Whenever I read a text, I seek first to understand objectively what it says.  Then I interpret it.  The text describes Elijah as a wonder-worker.  The refilling jar of flour and jug of oil may stretch credulity, from a post-Enlightenment perspective.  The resurrection of the widow’s son does, certainly.  Yet, in the cultural context of 1 Kings 17, those elements fit in and give Elijah his bona fides.  If we understand that much, we grasp objectively what the text says.

Happy are all they who take refuge in God.  They may even include Gentiles and other alleged outsiders.  And many alleged insiders may really be outsiders.  The grace of God is for all people, although not everyone accepts it.  These are also themes prominent in both the Old and New Testaments.

KENNETH RANDOLPH TAYLOR

OCTOBER 26, 2020 COMMON ERA

THE FEAST OF ALFRED THE GREAT, KING OF THE WEST SAXONS

THE FEAST OF ARTHUR CAMPBELL AINGER, ENGLISH EDUCATOR, SCHOLAR, AND HYMN WRITER

THE FEAST OF FRANCIS POTT, ANGLICAN PRIEST AND HYMN WRITER AND TRANSLATOR

THE FEAST OF HENRY STANLEY OAKELEY, COMPOSER

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The Reign of King Omri of Israel and the Beginning of the Reign of King Ahab of Israel   Leave a comment

Above:  King Ahab of Israel

Image in the Public Domain

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READING 1-2 SAMUEL, 1 KINGS, 2 KINGS 1-21, 1 CHRONICLES, AND 2 CHRONICLES 1-33

PART LXX

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1 Kings 16:21-34

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For they sow the wind, and they shall reap the whirlwind….

–Hosea 8:7a, The Holy Scriptures (1917)

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King Omri of Israel (Reigned 882-871 B.C.E.)

King Ahab of Israel (Reigned 873-852 B.C.E.)

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These verses bring us to the cusp of the stories of Elijah and Elisha, set against the backdrop of the House of Omri.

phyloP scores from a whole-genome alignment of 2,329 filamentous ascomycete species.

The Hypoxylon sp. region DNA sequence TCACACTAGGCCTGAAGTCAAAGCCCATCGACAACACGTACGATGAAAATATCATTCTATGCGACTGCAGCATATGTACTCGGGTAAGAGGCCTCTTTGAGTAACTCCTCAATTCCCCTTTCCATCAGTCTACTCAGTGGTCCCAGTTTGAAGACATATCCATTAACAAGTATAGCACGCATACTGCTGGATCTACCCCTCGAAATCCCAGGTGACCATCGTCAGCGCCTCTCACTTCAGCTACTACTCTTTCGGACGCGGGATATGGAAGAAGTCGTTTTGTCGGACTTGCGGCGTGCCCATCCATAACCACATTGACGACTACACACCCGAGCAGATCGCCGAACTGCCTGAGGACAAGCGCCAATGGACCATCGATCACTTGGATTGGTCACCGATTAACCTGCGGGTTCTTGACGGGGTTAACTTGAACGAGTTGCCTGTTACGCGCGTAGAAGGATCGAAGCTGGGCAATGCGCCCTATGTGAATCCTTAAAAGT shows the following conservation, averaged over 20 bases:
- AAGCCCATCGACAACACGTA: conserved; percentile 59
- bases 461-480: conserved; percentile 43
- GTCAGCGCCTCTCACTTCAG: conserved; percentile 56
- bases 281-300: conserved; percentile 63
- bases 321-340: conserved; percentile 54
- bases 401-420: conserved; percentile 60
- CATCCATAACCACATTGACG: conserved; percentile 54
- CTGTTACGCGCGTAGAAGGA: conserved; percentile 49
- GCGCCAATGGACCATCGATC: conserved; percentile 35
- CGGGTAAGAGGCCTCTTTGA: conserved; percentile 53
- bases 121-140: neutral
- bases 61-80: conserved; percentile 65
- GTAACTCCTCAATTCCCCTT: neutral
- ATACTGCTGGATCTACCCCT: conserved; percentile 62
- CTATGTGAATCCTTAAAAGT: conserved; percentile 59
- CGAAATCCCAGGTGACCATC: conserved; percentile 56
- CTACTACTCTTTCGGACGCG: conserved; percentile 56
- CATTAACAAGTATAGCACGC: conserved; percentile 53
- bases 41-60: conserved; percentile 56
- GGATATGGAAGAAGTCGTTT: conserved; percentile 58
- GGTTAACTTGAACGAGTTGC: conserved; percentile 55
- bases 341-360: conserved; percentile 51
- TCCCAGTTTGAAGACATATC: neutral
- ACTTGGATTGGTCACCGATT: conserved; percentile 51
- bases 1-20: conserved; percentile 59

The account of the 12-year reign of King Omri is succinct and negative.  The author seems not to have had much interest in this monarch, rated as being worse than the five preceding Kings of Israel.  On a historical note, if anyone finds the lost Annals of the Kings of Israel, that person will recover a priceless historical resource.

King Ahab, son of King Omri, was worse than his father, according to 1 Kings 16:30.

The text unpacks that generalization somewhat.  It mentions idolatry and name drops Queen Jezebel.  Subsequent chapters (17-22) reveal more about King Ahab and Queen Jezebel.

On a related issue, Psalm 45 may refer to the marriage of Jezebel to King Ahab.  If it does, the text drips with irony.  For example, the line,

he is your master,

rings hollow, given how much King Ahab did Queen Jezebel’s bidding.

KENNETH RANDOLPH TAYLOR

OCTOBER 25, 2020 COMMON ERA

PROPER 25:  THE TWENTY-FIRST SUNDAY AFTER PENTECOST, YEAR A

THE FEAST OF PHILIPP NICOLAI, GERMAN LUTHERAN MINISTER AND HYMN WRITER

THE FEAST OF SAINT PROCLUS, ARCHBISHOP OF CONSTANTINOPLE; AND SAINT RUSTICUS, BISHOP OF NARBONNE